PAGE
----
A Step-by-Step Guide for Installing and Using AppMap for Java

A Step-by-Step Guide for Installing and Using AppMap for Java

Thanks to everyone who attended our recent workshop for the Boston Java Meetup Group! If you weren’t able to join us, don’t worry. Here are the step-by-step instructions we shared for how to use free and open source AppMap to highlight a design flaw in a simple Spring application.

A quick note: As we were preparing for the workshop, we actually found an even better way to solve the N+1 issue in the Pet Clinic app that we demoed. So the below instructions reflect these new updates.

If you have any questions or feedback as you go through these steps, please don’t hesitate to reach out. You can find us on Slack where we can chat one-on-one or feel free to email us at support@appmap.io.


  • JDK 8 and newer
  • macOS, Linux or Windows are all fine
  • Supported IDE: IntelliJ 2021.1 or newer, or VSCode with Java extensions
  • git client, basic familiarity with git
  • Node.js installed
  • GitHub or GitLab account

Instructions for installing and using AppMap for Java

Step 1: Clone, build and run the Spring Petclinic Application

  • Clone the Petclinic git repository to a local folder
    git clone https://github.com/spring-projects/spring-petclinic.git
    cd spring-petclinic
  • Build locally with Maven
    • mvnw clean install (Windows)
    • ./mvnw clean install (macOS, Linux)
  • Start the app and open the web UI
  • Stop the app with CTRL+C

Step 2: Install AppMap for IntelliJ or VSCode

  • Open the PetClinic project in your IDE
  • Install AppMap from the marketplace
  • Use this command to install the appmap-java agent for this project
      npx @appland/appmap install-agent 

Step 3: Record and open AppMap Diagrams from tests

  • Run tests with Maven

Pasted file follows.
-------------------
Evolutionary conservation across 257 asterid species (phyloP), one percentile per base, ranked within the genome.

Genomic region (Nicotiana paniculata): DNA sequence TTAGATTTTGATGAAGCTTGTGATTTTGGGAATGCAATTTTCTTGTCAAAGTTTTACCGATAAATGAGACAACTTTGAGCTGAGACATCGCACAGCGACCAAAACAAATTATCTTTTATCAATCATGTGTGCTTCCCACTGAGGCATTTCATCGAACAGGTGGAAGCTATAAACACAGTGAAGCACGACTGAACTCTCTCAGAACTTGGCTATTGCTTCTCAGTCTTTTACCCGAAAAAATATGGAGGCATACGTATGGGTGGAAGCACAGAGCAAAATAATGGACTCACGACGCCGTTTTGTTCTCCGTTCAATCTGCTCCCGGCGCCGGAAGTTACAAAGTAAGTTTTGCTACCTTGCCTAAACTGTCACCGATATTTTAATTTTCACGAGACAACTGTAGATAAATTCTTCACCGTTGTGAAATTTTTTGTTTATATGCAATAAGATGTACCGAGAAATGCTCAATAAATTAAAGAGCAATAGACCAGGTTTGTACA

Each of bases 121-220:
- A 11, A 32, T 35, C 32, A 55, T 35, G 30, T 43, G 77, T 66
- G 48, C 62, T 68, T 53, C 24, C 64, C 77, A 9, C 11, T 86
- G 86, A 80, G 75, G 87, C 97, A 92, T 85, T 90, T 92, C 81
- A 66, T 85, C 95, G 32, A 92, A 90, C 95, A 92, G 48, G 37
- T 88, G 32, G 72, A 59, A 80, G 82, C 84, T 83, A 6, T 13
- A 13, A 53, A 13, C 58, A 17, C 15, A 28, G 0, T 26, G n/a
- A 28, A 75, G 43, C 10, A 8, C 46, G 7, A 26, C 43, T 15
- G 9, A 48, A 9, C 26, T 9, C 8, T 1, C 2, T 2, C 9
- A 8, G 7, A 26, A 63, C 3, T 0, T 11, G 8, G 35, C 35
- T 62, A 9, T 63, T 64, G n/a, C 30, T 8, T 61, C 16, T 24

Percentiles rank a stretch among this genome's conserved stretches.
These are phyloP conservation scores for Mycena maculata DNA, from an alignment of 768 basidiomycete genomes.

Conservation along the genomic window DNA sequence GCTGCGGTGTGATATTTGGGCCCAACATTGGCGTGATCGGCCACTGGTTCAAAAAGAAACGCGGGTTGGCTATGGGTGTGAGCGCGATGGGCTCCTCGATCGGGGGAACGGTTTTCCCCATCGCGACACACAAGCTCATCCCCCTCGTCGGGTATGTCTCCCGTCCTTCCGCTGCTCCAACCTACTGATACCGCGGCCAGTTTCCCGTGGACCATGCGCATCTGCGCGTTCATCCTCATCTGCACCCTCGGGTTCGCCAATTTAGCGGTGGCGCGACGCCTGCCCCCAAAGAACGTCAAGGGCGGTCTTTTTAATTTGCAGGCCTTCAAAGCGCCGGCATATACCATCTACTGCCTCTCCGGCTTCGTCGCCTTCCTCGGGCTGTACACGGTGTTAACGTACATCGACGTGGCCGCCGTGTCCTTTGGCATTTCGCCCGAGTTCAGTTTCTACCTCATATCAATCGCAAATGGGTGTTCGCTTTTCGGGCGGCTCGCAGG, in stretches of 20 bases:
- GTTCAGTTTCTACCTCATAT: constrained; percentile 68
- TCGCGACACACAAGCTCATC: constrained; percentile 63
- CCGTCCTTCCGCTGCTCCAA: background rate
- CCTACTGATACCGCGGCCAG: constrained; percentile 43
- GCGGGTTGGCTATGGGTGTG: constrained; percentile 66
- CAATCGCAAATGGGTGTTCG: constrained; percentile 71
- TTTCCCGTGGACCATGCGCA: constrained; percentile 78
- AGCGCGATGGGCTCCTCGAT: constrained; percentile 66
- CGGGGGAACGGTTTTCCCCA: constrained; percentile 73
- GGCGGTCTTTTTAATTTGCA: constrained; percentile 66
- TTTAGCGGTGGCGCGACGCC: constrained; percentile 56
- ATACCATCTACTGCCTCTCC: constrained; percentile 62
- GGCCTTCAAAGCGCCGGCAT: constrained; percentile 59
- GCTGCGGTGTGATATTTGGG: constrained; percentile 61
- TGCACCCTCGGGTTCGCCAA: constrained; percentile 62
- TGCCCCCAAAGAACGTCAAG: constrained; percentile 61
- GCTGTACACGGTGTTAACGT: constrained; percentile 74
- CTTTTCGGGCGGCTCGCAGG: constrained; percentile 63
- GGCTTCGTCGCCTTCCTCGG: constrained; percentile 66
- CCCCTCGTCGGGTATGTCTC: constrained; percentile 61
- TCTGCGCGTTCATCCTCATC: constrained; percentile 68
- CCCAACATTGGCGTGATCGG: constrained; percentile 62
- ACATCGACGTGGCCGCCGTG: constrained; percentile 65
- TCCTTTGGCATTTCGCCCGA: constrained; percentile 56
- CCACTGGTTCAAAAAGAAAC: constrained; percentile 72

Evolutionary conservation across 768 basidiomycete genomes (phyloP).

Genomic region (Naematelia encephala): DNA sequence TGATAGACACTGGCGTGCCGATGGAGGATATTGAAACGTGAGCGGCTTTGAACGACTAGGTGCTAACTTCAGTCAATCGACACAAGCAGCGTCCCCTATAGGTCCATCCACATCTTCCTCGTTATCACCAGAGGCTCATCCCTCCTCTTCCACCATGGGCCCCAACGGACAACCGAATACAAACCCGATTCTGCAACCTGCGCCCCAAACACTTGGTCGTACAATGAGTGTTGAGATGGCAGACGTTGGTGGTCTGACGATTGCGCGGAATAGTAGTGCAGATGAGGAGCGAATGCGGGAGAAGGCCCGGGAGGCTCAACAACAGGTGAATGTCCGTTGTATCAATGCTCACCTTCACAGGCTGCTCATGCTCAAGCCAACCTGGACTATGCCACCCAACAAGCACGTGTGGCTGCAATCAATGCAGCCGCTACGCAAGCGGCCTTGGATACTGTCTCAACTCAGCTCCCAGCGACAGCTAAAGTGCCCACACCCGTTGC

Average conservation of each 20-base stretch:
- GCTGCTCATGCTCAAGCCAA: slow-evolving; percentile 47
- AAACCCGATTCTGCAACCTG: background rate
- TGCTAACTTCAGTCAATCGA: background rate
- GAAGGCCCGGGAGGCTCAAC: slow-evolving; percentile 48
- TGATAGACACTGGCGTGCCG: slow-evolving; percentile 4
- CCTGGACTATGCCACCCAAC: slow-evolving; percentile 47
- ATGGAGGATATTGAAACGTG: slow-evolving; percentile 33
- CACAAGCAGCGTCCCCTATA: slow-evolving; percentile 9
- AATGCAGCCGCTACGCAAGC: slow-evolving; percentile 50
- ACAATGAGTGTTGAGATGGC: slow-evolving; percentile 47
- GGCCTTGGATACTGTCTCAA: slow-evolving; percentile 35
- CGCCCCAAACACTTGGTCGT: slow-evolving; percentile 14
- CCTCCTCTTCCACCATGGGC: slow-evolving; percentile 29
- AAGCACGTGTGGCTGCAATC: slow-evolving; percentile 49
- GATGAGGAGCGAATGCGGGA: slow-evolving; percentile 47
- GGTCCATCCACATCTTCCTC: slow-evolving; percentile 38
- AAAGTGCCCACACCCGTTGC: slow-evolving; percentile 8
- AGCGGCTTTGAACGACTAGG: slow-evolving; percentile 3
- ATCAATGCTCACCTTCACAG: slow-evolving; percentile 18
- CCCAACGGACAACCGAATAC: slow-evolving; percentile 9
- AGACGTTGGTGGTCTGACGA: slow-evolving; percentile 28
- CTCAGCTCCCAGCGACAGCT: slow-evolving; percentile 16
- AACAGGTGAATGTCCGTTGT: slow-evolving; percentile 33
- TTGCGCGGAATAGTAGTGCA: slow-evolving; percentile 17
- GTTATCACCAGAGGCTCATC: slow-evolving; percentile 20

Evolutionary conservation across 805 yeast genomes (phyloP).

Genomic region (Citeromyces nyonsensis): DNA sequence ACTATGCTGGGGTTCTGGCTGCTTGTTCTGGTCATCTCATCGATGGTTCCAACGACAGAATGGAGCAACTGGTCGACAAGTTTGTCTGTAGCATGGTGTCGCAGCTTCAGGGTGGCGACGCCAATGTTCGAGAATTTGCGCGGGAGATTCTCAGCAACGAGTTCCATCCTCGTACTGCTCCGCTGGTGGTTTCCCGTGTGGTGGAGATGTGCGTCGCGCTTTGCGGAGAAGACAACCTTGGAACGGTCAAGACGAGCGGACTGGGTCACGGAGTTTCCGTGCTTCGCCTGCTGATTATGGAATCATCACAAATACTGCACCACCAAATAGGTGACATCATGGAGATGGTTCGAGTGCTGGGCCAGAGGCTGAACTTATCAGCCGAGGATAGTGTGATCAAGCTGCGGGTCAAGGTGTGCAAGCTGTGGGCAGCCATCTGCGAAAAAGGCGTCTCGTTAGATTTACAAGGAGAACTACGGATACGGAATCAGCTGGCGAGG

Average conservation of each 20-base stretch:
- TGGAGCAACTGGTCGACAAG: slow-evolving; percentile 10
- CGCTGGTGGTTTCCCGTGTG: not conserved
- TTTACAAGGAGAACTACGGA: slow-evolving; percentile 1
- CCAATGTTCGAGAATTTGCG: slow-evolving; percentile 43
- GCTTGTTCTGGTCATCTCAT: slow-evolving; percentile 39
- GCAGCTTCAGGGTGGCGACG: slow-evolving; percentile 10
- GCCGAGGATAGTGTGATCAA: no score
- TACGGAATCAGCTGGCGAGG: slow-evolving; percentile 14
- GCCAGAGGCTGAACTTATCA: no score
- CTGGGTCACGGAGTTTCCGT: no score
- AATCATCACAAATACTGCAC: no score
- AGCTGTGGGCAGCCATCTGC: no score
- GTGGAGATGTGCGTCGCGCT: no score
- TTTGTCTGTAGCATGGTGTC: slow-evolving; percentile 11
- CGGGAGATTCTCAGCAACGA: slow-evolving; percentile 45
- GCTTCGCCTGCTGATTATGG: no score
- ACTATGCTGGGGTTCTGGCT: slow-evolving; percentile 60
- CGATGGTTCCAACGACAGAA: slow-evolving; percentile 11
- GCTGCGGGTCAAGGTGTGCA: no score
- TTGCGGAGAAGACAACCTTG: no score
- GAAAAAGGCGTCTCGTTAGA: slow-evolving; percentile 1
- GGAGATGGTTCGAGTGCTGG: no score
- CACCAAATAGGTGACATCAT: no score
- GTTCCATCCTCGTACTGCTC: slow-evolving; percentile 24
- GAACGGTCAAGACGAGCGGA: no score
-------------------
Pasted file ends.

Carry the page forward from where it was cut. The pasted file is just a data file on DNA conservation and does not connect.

• mvnw test (Windows)
    • ./mvnw test (macOS, Linux)
  • View recorded AppMap Data in your IDE.

Step 4: Record AppMap Data with remote recording

The AppMap agent can record all running application code. In this step, we’ll instrument the application server and record your application’s behavior as it runs. Here’s how it’ll happen:

  • Configure and start the application with remote recording
    • Download appmap-1.5.0.jar
    • Start the application with the appmap-1.5.0.jar javaagent:
      java -javaagent:appmap-1.5.0.jar -jar target/*.jar 
  • Record an AppMap
    • Start AppMap recording in your IDE
      • IntelliJ: Menu Tools -> AppMap -> Start AppMap Recording
      • VSCode: SHIFT+COMMAND+P AppMap: Start remote recording
    • Find and view owner in the PetClinic application
    • Stop and save AppMap in your IDE
      • IntelliJ: Menu Tools -> AppMap -> Stop AppMap Recording
      • VSCode: SHIFT+COMMAND+P AppMap: Stop remote recording
  • Inspect the recorded AppMap
    • HTTP requests
    • Function calls
    • SQL commands

Step 5: Record and inspect the behavior of the Spring framework

  • Configure AppMap for shallow recording of the Spring framework. Update the appmap.yml file in the project root folder to include this path:

     - path: org.springframework.web
       shallow: true
       - org.springframework.web.filter.OncePerRequestFilter
       - org.springframework.web.context.request.RequestContextHolder
       - org.springframework.web.context
       - org.springframework.web.servlet.resource.ResourceUrlEncodingFilter
  • Make a new remote recording
    • Start AppMap recording in your IDE
    • Find and view owner in the PetClinic app
    • Stop and save AppMap
  • Inspect the Spring framework events in the AppMap
    • See how OwnerController is called from the framework

Step 6: Find N+1 anti-pattern with AppMap Diagrams

  • Find and fix N+1 SQL antipattern in the Pet Clinic app
    • View the anti-pattern in a recorded AppMap
      • Find and open a ‘should find vets’ AppMap recorded from a test
      • View the SQL commands
    • Find the bug and fix the code (here is a hint)
    • Re-record the AppMap with the fix in place and compare it with the “before” AppMap

Step 7: Share AppMap with your peers

Congratulations! You’ve completed our tutorial for using AppMap in a simple Spring application. Now it’s time to give it a try with your own app! We’re rooting for you and here to help, so give us a shout on Slack if you have any questions. You can also check out our doc site and our blog for additional resources, use cases and tutorials. Happy mapping!

Additional Resources:

AppMap logo Get AppMap